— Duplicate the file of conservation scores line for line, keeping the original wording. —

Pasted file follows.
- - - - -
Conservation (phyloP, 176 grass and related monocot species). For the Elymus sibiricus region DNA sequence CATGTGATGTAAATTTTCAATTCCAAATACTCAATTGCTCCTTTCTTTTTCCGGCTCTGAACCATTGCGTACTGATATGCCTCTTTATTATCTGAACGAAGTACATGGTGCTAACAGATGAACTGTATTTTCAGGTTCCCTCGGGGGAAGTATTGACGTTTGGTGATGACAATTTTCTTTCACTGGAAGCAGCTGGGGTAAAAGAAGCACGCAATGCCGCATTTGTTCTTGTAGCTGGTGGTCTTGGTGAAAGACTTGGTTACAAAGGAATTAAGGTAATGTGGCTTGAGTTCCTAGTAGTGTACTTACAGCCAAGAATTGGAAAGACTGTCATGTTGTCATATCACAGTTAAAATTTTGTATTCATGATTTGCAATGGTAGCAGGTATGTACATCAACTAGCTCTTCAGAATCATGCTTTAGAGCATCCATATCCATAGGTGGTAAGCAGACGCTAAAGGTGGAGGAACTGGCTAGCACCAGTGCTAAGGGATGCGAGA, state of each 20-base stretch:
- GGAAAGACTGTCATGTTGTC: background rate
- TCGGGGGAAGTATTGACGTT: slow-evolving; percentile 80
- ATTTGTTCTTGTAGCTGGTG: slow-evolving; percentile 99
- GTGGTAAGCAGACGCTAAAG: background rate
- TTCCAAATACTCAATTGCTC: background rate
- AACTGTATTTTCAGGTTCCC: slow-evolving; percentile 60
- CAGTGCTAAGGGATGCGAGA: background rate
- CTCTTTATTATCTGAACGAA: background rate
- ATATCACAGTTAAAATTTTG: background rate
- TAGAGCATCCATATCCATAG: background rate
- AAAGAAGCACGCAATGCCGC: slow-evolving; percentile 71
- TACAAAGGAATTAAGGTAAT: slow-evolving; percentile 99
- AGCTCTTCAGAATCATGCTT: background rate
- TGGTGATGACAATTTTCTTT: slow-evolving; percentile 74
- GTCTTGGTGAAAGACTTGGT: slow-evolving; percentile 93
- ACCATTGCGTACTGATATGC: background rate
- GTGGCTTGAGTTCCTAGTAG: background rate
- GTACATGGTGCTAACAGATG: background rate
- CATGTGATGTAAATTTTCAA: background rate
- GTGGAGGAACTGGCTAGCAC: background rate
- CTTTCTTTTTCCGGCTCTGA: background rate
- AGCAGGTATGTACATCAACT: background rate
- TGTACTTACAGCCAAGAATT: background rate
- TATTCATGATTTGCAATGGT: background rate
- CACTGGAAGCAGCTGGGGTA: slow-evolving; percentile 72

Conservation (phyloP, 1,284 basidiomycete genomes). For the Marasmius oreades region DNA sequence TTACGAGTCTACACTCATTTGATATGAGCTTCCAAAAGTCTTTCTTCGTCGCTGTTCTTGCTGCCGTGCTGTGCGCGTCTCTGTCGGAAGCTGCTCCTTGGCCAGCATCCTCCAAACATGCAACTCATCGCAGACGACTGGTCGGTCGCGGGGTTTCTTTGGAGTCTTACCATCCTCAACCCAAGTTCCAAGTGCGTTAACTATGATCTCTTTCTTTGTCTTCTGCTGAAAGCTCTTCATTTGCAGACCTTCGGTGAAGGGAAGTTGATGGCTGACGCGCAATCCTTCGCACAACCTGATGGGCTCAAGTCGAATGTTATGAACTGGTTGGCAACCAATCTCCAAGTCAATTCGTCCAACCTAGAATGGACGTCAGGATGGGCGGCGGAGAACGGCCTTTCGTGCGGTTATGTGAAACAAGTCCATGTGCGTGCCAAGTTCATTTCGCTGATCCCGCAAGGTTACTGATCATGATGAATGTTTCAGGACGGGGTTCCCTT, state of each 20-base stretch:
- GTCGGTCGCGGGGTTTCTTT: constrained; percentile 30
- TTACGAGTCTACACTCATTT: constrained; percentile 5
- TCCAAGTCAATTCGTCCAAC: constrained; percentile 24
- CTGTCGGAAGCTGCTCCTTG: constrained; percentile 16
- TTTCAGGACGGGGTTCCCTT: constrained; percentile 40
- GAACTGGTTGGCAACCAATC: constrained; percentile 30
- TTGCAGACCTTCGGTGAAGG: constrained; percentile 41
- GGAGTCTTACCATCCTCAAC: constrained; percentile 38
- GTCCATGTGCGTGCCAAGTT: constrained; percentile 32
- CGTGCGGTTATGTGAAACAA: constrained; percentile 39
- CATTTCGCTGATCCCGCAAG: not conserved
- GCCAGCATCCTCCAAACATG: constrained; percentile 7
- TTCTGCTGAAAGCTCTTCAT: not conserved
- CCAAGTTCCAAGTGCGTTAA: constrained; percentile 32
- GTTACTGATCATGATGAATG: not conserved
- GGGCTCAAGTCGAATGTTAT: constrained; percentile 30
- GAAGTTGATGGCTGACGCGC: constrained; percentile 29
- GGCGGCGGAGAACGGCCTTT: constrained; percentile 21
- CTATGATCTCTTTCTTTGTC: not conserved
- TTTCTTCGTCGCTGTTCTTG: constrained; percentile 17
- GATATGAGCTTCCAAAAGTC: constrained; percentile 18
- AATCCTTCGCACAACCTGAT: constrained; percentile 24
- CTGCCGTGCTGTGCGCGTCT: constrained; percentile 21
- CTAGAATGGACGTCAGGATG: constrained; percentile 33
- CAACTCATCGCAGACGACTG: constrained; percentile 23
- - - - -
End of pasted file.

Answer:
Conservation (phyloP, 176 grass and related monocot species). For the Elymus sibiricus region DNA sequence CATGTGATGTAAATTTTCAATTCCAAATACTCAATTGCTCCTTTCTTTTTCCGGCTCTGAACCATTGCGTACTGATATGCCTCTTTATTATCTGAACGAAGTACATGGTGCTAACAGATGAACTGTATTTTCAGGTTCCCTCGGGGGAAGTATTGACGTTTGGTGATGACAATTTTCTTTCACTGGAAGCAGCTGGGGTAAAAGAAGCACGCAATGCCGCATTTGTTCTTGTAGCTGGTGGTCTTGGTGAAAGACTTGGTTACAAAGGAATTAAGGTAATGTGGCTTGAGTTCCTAGTAGTGTACTTACAGCCAAGAATTGGAAAGACTGTCATGTTGTCATATCACAGTTAAAATTTTGTATTCATGATTTGCAATGGTAGCAGGTATGTACATCAACTAGCTCTTCAGAATCATGCTTTAGAGCATCCATATCCATAGGTGGTAAGCAGACGCTAAAGGTGGAGGAACTGGCTAGCACCAGTGCTAAGGGATGCGAGA, state of each 20-base stretch:
- GGAAAGACTGTCATGTTGTC: background rate
- TCGGGGGAAGTATTGACGTT: slow-evolving; percentile 80
- ATTTGTTCTTGTAGCTGGTG: slow-evolving; percentile 99
- GTGGTAAGCAGACGCTAAAG: background rate
- TTCCAAATACTCAATTGCTC: background rate
- AACTGTATTTTCAGGTTCCC: slow-evolving; percentile 60
- CAGTGCTAAGGGATGCGAGA: background rate
- CTCTTTATTATCTGAACGAA: background rate
- ATATCACAGTTAAAATTTTG: background rate
- TAGAGCATCCATATCCATAG: background rate
- AAAGAAGCACGCAATGCCGC: slow-evolving; percentile 71
- TACAAAGGAATTAAGGTAAT: slow-evolving; percentile 99
- AGCTCTTCAGAATCATGCTT: background rate
- TGGTGATGACAATTTTCTTT: slow-evolving; percentile 74
- GTCTTGGTGAAAGACTTGGT: slow-evolving; percentile 93
- ACCATTGCGTACTGATATGC: background rate
- GTGGCTTGAGTTCCTAGTAG: background rate
- GTACATGGTGCTAACAGATG: background rate
- CATGTGATGTAAATTTTCAA: background rate
- GTGGAGGAACTGGCTAGCAC: background rate
- CTTTCTTTTTCCGGCTCTGA: background rate
- AGCAGGTATGTACATCAACT: background rate
- TGTACTTACAGCCAAGAATT: background rate
- TATTCATGATTTGCAATGGT: background rate
- CACTGGAAGCAGCTGGGGTA: slow-evolving; percentile 72

Conservation (phyloP, 1,284 basidiomycete genomes). For the Marasmius oreades region DNA sequence TTACGAGTCTACACTCATTTGATATGAGCTTCCAAAAGTCTTTCTTCGTCGCTGTTCTTGCTGCCGTGCTGTGCGCGTCTCTGTCGGAAGCTGCTCCTTGGCCAGCATCCTCCAAACATGCAACTCATCGCAGACGACTGGTCGGTCGCGGGGTTTCTTTGGAGTCTTACCATCCTCAACCCAAGTTCCAAGTGCGTTAACTATGATCTCTTTCTTTGTCTTCTGCTGAAAGCTCTTCATTTGCAGACCTTCGGTGAAGGGAAGTTGATGGCTGACGCGCAATCCTTCGCACAACCTGATGGGCTCAAGTCGAATGTTATGAACTGGTTGGCAACCAATCTCCAAGTCAATTCGTCCAACCTAGAATGGACGTCAGGATGGGCGGCGGAGAACGGCCTTTCGTGCGGTTATGTGAAACAAGTCCATGTGCGTGCCAAGTTCATTTCGCTGATCCCGCAAGGTTACTGATCATGATGAATGTTTCAGGACGGGGTTCCCTT, state of each 20-base stretch:
- GTCGGTCGCGGGGTTTCTTT: constrained; percentile 30
- TTACGAGTCTACACTCATTT: constrained; percentile 5
- TCCAAGTCAATTCGTCCAAC: constrained; percentile 24
- CTGTCGGAAGCTGCTCCTTG: constrained; percentile 16
- TTTCAGGACGGGGTTCCCTT: constrained; percentile 40
- GAACTGGTTGGCAACCAATC: constrained; percentile 30
- TTGCAGACCTTCGGTGAAGG: constrained; percentile 41
- GGAGTCTTACCATCCTCAAC: constrained; percentile 38
- GTCCATGTGCGTGCCAAGTT: constrained; percentile 32
- CGTGCGGTTATGTGAAACAA: constrained; percentile 39
- CATTTCGCTGATCCCGCAAG: not conserved
- GCCAGCATCCTCCAAACATG: constrained; percentile 7
- TTCTGCTGAAAGCTCTTCAT: not conserved
- CCAAGTTCCAAGTGCGTTAA: constrained; percentile 32
- GTTACTGATCATGATGAATG: not conserved
- GGGCTCAAGTCGAATGTTAT: constrained; percentile 30
- GAAGTTGATGGCTGACGCGC: constrained; percentile 29
- GGCGGCGGAGAACGGCCTTT: constrained; percentile 21
- CTATGATCTCTTTCTTTGTC: not conserved
- TTTCTTCGTCGCTGTTCTTG: constrained; percentile 17
- GATATGAGCTTCCAAAAGTC: constrained; percentile 18
- AATCCTTCGCACAACCTGAT: constrained; percentile 24
- CTGCCGTGCTGTGCGCGTCT: constrained; percentile 21
- CTAGAATGGACGTCAGGATG: constrained; percentile 33
- CAACTCATCGCAGACGACTG: constrained; percentile 23